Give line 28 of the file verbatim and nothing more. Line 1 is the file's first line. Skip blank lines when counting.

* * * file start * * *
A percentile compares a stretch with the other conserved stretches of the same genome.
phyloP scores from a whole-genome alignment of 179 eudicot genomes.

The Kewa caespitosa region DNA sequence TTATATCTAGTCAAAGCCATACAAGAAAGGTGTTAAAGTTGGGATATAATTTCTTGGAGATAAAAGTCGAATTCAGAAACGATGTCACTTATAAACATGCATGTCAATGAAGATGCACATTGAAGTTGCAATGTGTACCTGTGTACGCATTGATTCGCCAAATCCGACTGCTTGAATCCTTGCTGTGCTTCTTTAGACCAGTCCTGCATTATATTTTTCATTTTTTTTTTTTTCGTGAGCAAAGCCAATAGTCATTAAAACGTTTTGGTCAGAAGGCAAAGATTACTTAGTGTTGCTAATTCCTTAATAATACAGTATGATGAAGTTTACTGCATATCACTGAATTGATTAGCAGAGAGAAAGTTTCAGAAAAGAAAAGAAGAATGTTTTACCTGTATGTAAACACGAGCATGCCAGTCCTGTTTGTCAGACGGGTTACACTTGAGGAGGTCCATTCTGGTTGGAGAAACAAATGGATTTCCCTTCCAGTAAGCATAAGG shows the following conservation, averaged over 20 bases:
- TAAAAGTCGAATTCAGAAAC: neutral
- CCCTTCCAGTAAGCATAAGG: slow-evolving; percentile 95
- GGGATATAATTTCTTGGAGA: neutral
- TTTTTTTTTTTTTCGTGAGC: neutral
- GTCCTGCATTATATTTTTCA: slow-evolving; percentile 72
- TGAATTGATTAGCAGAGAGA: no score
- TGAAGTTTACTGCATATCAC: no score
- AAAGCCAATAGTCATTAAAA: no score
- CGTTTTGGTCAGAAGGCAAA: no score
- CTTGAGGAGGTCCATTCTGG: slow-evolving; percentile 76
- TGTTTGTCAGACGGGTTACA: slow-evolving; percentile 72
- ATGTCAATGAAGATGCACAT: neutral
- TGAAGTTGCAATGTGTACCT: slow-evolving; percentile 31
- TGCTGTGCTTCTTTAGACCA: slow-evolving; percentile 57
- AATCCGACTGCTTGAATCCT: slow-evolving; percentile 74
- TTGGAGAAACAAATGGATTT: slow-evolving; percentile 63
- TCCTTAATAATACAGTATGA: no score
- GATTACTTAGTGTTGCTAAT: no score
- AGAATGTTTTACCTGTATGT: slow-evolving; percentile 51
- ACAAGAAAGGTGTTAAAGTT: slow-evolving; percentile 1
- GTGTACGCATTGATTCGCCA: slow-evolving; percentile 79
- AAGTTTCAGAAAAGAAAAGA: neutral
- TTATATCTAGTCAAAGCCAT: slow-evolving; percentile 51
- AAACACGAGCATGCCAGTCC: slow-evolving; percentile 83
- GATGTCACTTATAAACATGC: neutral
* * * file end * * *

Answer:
- GATGTCACTTATAAACATGC: neutral